We use a left parenthesis here since x can't be (-2), but anything larger works. This means (-1.999) works as a solution as would (-1.9999). Since we can keep creating numbers closer to (-2) that are larger than (-2), we just notate this with our parenthesis and say anything larger than (-2). For the largest value, we put the infinity symbol "∞". Infinity is just a concept in math that is used when the value isn't countable. This is because there is no largest value, x can be anything larger than (-2). When we use either positive or negative infinity, we always use a parenthesis. Let's take a look at a few examples.
Example 1: Write each interval using interval notation.
x < 4
Since x is strictly less than 4, we place a 4 in the spot of the largest value and a right parenthesis next to it. This indicates that 4 is not included:
, 4)
On the left, there isn't a smallest value, x can be anything less than 4. We can notate this using negative infinity. A parenthesis is always used with infinity.
(-∞, 4)
Example 2: Write each interval using interval notation.
x ≥ -3
Since x can be (-3) or anything larger, we place (-3) in the spot of the smallest value and a left bracket next to it. This indicates that (-3) is included:
[-3,
On the right, there isn't a largest value, x can be anything larger than (-3). We can notate this with positive infinity. A parenthesis is always used with infinity.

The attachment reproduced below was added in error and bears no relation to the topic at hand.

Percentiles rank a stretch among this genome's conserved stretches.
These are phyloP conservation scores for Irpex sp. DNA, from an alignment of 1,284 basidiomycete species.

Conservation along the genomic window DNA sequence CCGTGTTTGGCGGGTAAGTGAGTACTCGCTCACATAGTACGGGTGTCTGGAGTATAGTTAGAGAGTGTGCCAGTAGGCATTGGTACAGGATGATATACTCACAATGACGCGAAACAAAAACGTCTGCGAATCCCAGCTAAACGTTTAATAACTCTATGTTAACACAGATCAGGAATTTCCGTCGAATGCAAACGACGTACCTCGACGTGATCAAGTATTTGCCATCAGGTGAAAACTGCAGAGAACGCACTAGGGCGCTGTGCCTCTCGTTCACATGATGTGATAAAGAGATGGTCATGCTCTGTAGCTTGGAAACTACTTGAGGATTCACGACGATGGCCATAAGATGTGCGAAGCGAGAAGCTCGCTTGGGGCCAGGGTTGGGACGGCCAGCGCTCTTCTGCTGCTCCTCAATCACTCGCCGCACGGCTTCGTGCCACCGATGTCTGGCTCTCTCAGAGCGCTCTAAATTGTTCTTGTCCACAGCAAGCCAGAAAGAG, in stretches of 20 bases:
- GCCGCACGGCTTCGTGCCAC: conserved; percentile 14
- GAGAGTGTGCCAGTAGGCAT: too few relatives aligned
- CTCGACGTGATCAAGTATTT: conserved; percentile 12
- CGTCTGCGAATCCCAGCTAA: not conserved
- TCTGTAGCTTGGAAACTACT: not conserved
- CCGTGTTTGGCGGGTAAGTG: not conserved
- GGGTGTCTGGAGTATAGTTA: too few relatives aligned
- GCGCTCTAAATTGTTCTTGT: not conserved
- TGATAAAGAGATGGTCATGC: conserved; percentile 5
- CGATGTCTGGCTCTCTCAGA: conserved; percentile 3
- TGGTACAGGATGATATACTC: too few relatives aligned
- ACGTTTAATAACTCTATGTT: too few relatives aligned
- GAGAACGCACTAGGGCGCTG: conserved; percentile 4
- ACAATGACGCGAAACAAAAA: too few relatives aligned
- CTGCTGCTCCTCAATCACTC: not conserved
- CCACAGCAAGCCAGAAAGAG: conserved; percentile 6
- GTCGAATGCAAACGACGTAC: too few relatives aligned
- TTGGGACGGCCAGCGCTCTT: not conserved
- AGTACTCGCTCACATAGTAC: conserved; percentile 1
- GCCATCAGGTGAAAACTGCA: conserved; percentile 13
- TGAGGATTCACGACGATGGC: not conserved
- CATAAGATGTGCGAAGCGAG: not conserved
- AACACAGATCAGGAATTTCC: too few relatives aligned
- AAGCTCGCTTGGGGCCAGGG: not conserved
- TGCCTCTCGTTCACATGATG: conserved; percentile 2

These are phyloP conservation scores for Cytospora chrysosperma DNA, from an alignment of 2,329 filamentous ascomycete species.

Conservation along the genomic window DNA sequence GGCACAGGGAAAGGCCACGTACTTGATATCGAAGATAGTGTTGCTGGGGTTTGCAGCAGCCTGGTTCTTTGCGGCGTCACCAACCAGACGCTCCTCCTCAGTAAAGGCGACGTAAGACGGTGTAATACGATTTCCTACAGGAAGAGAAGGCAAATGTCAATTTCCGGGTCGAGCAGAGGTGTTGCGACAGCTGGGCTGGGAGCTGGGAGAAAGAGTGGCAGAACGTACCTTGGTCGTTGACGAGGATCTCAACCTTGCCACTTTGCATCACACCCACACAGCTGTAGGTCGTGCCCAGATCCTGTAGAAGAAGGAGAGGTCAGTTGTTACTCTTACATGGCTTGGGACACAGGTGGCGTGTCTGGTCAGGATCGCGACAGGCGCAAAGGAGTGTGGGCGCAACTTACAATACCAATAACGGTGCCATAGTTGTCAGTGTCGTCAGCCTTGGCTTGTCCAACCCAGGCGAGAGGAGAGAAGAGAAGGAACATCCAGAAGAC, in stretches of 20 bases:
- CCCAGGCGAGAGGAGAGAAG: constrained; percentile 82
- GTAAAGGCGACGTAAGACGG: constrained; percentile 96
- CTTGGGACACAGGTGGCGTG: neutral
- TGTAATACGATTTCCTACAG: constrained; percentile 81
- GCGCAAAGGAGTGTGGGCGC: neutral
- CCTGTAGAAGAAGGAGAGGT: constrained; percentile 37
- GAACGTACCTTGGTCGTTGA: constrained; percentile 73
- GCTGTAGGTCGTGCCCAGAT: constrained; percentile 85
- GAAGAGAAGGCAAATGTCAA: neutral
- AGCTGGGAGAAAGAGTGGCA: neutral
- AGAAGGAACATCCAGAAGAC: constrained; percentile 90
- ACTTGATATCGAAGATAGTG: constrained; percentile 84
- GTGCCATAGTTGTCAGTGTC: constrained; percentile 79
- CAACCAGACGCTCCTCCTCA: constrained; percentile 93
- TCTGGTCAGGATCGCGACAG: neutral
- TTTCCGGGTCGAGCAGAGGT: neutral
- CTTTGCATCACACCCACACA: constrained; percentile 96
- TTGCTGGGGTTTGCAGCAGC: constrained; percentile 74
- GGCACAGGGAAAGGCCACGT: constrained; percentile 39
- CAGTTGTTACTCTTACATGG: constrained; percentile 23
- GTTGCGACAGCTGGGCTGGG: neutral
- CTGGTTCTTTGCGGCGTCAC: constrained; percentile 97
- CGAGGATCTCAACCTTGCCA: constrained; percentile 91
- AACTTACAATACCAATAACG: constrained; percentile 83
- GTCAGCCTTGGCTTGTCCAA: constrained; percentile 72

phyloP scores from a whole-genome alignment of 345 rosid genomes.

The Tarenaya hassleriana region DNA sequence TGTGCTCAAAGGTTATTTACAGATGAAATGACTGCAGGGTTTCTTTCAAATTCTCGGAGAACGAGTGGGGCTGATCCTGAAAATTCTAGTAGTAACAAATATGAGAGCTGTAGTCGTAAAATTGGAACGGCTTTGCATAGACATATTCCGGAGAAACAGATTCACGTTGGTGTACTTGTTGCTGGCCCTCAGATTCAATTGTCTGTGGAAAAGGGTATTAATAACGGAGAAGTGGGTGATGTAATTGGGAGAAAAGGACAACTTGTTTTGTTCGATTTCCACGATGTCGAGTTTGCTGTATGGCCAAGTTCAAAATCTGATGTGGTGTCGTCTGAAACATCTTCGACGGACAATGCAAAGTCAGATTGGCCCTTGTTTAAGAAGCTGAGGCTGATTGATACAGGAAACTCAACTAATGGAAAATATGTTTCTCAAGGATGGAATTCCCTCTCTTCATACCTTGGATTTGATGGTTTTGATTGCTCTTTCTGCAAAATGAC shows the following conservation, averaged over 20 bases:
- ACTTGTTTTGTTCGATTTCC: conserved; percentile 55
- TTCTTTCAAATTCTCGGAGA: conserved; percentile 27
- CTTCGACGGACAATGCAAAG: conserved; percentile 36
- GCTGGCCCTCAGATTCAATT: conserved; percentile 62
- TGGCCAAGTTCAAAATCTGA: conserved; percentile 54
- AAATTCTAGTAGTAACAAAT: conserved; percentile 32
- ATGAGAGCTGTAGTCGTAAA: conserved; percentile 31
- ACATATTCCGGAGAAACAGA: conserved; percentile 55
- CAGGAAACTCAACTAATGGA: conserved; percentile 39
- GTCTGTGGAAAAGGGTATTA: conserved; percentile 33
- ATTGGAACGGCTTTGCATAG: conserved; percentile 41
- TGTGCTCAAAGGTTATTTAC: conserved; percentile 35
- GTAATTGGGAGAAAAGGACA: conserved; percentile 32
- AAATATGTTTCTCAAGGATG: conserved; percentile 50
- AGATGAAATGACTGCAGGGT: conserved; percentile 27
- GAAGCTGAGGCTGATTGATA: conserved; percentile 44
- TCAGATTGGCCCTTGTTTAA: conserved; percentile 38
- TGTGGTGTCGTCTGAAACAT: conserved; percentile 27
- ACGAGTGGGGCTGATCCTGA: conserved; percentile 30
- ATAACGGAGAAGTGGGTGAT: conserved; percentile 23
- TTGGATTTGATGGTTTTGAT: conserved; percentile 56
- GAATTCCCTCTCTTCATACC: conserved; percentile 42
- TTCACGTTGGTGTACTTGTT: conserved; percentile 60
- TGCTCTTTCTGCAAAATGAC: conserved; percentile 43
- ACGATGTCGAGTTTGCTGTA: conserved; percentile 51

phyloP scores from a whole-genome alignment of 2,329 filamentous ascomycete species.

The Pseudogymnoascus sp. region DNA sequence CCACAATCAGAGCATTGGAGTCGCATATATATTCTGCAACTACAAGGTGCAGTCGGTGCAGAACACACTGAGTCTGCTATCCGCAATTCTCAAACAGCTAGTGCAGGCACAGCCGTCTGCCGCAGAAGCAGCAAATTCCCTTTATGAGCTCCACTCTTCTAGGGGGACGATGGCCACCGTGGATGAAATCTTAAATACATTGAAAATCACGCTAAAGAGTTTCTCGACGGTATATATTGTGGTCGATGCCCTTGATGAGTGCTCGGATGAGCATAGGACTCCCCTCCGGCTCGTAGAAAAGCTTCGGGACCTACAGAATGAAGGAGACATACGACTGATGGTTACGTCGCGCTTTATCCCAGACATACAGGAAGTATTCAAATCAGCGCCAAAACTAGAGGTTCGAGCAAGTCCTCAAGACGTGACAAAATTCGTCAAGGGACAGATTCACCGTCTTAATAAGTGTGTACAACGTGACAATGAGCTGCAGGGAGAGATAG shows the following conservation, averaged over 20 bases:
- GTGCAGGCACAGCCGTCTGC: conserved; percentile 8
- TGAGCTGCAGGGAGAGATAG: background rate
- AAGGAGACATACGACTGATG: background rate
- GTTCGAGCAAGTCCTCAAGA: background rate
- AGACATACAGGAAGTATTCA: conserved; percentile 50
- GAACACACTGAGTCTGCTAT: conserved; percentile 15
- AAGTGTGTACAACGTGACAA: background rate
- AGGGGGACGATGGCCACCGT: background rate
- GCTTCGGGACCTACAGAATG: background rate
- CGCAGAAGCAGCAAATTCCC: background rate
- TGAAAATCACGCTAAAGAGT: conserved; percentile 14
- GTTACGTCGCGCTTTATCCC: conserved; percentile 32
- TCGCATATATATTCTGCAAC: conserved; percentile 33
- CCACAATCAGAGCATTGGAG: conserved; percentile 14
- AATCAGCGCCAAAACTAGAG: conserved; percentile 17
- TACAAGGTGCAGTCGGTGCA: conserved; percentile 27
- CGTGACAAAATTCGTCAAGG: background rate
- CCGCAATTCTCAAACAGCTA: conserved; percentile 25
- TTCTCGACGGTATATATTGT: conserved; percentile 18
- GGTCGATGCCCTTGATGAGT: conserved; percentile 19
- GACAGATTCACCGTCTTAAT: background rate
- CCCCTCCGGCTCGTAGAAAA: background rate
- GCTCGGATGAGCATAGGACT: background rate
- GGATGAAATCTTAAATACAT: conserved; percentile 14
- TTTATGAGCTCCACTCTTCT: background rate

[-3, ∞)
Example 3: Write each interval using interval notation.
-1 < x ≤ 5
In this case, x can be any value that is larger than (-1) up to and including 5. We see that x has to be strictly greater than (-1), this means we will use (-1) as the smallest value and place a parenthesis next to it:
(-1,
For the largest value, 5 is included. This is from the non-strict inequality "≤". We will use a right bracket next to 5:
(-1, 5]

### Graphing Intervals on the Number Line

Once we have learned interval notation, graphing an interval on a number line is very simple. For a greater than, we shade everything to the right of the smallest value, and for a less than, we shade everything to the left of the largest value. The one difference between textbooks seems to be the use of circles, parentheses, and brackets.
A parenthesis or open circle implies the number is not included:
Suppose we had the following inequality:
x > 3
Using an open circle: Using a parenthesis: A bracket or filled-in circle implies that the number is included:
Suppose we had the following inequality:
x ≤ 3
Using a filled-in circle: Using a bracket: Let's look at a few examples.
Example 4: Graph each inequality on the number line.
x ≤ 1
Place a right bracket or filled-in circle at 1. We then shade everything to the left. Example 5: Graph each inequality on the number line.
-5 ≤ x < 4
Place a left bracket or filled-in circle at (-5). Place a right parenthesis or open circle at 4. We then shade everything between the two numbers (-5 and 4). Once we have learned interval notation and how to graph an interval on the number line, it is time to move into solving a linear inequality in one variable. We will begin with a simple inequality of the form:
x + 5 < 7
How can we solve this type of inequality? Recall with equations, we learned about the addition property of equality. This allows us to add or subtract the same value to or from both sides of an equation without changing the solution. The same property exists for inequalities. The addition property of inequality allows us to add or subtract the same value to or from both sides of an inequality without changing the solution. For our inequality, we want to isolate x and we can do this by subtracting away 5 from each side of the inequality.
x + 5 < 7
x + 5 - 5 < 7 - 5
x < 2
Checking an inequality is a bit more involved. We first replace our inequality symbols with an equality and check:
x + 5 = 7